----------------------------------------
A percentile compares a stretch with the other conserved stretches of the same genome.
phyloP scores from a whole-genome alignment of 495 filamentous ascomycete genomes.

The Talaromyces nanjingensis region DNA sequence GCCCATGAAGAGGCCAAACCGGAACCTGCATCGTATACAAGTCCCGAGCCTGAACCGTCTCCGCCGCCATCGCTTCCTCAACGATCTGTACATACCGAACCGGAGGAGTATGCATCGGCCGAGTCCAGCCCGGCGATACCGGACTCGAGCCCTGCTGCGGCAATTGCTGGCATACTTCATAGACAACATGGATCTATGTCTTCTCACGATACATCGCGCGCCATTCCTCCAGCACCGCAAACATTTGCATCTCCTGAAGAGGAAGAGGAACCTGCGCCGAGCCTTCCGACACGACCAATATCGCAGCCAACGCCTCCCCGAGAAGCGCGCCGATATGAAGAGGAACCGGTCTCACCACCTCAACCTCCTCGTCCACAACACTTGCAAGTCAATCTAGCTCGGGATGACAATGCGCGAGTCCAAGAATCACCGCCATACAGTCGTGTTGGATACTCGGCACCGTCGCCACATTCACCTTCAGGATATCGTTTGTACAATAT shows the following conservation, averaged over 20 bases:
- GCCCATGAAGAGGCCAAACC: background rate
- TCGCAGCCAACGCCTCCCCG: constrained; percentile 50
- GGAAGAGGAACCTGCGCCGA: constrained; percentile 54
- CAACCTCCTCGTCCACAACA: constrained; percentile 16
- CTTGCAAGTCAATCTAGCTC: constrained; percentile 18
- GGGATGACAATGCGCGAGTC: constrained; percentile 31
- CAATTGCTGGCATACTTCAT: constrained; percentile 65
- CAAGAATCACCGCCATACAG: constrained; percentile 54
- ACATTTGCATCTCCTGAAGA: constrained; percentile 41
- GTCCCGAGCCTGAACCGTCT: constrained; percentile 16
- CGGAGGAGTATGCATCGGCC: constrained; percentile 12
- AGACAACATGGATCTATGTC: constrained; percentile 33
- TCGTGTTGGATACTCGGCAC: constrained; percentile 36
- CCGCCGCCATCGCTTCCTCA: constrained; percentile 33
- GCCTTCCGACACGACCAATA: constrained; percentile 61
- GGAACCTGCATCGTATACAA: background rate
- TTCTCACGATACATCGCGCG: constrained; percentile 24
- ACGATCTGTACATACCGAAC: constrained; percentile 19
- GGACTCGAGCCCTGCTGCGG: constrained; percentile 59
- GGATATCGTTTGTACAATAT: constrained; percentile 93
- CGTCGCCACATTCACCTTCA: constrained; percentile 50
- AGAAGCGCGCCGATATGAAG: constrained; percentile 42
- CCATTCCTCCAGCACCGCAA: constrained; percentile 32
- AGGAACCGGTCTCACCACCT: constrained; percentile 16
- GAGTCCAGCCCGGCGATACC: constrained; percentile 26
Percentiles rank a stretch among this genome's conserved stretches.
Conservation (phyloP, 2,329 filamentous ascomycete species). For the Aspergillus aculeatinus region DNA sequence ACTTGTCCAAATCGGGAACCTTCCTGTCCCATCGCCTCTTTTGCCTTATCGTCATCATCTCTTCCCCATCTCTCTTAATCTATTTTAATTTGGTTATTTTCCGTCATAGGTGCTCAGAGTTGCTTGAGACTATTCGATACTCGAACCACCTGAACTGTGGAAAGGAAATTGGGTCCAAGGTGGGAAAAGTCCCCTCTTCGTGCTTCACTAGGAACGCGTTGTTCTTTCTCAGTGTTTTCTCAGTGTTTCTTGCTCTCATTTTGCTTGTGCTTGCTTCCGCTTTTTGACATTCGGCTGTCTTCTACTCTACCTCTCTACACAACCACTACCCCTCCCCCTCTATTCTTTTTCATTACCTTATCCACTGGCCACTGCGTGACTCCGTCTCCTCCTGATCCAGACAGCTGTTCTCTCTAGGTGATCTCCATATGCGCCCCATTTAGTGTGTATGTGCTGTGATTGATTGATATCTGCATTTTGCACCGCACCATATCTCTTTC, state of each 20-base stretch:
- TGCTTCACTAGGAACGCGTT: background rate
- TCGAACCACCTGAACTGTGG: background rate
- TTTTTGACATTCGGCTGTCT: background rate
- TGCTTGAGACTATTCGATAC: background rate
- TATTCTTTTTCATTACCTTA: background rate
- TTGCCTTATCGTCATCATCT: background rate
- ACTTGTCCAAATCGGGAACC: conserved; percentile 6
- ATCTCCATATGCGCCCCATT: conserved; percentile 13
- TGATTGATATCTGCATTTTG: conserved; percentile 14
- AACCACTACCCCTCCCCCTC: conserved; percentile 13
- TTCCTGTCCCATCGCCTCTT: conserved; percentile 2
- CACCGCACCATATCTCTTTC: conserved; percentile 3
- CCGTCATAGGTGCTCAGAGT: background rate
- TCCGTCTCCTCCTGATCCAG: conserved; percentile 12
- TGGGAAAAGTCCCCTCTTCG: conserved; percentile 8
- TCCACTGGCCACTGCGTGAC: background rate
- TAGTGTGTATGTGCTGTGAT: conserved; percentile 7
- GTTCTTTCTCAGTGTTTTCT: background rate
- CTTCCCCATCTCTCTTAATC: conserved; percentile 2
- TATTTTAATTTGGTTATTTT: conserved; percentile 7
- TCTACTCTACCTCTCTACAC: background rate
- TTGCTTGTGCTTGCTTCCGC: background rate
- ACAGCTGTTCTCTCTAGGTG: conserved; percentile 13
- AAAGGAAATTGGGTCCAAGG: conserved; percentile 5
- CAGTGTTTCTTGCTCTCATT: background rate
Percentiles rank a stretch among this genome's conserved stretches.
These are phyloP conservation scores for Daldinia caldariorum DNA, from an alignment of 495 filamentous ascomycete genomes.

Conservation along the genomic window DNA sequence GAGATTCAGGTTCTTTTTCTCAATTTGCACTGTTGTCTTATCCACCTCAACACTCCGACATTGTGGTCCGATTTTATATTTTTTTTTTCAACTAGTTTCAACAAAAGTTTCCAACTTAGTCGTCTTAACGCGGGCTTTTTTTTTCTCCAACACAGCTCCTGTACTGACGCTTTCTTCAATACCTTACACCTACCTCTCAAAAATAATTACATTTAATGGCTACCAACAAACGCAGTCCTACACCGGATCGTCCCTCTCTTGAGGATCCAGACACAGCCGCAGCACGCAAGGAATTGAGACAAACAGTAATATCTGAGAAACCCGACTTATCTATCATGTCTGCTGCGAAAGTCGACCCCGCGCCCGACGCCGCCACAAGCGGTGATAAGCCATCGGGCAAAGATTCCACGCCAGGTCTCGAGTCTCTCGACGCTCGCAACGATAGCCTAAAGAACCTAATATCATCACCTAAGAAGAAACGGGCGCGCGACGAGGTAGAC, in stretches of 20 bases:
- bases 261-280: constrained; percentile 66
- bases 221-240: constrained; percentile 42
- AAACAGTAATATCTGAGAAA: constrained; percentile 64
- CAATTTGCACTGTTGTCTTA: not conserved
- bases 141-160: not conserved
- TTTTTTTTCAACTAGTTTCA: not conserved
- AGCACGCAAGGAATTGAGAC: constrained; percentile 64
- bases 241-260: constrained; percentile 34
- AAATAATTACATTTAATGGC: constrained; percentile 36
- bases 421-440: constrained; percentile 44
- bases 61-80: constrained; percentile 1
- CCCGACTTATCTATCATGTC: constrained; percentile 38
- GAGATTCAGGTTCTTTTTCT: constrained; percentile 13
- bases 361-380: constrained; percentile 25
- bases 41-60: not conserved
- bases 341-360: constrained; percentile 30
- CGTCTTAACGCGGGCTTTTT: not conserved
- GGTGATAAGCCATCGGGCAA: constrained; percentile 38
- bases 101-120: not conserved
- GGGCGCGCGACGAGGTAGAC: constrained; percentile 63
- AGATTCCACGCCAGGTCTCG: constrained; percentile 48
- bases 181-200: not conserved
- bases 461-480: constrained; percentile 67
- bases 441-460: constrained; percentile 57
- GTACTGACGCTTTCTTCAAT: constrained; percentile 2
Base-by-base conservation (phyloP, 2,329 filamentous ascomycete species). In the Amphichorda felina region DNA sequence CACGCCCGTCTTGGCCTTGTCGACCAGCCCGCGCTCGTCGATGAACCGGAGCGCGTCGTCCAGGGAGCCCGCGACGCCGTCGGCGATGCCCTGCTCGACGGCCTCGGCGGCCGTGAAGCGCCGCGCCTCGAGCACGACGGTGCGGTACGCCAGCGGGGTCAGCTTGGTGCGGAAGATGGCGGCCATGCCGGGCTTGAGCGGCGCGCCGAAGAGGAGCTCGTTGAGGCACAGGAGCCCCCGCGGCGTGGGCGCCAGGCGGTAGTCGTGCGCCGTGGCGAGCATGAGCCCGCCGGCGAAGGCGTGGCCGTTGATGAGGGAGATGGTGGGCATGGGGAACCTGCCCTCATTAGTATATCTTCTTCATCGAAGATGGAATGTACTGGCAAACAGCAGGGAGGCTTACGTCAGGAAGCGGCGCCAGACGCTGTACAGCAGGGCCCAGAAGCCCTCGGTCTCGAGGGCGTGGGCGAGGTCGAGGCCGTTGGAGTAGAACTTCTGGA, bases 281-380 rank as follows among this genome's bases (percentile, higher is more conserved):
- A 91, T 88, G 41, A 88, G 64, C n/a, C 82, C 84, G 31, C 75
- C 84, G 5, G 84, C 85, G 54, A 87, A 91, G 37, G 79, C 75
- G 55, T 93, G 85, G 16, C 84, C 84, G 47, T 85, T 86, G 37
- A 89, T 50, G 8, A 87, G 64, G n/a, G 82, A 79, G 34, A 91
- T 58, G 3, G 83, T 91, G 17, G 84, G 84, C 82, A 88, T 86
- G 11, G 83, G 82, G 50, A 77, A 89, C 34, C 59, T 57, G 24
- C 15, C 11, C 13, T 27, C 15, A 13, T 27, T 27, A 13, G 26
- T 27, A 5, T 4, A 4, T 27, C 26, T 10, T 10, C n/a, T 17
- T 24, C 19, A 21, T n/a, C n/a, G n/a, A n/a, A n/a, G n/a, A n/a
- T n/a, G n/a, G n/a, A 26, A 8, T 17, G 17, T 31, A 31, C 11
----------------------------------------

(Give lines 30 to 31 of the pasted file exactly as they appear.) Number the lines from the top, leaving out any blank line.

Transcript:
Conservation (phyloP, 2,329 filamentous ascomycete species). For the Aspergillus aculeatinus region DNA sequence ACTTGTCCAAATCGGGAACCTTCCTGTCCCATCGCCTCTTTTGCCTTATCGTCATCATCTCTTCCCCATCTCTCTTAATCTATTTTAATTTGGTTATTTTCCGTCATAGGTGCTCAGAGTTGCTTGAGACTATTCGATACTCGAACCACCTGAACTGTGGAAAGGAAATTGGGTCCAAGGTGGGAAAAGTCCCCTCTTCGTGCTTCACTAGGAACGCGTTGTTCTTTCTCAGTGTTTTCTCAGTGTTTCTTGCTCTCATTTTGCTTGTGCTTGCTTCCGCTTTTTGACATTCGGCTGTCTTCTACTCTACCTCTCTACACAACCACTACCCCTCCCCCTCTATTCTTTTTCATTACCTTATCCACTGGCCACTGCGTGACTCCGTCTCCTCCTGATCCAGACAGCTGTTCTCTCTAGGTGATCTCCATATGCGCCCCATTTAGTGTGTATGTGCTGTGATTGATTGATATCTGCATTTTGCACCGCACCATATCTCTTTC, state of each 20-base stretch:
- TGCTTCACTAGGAACGCGTT: background rate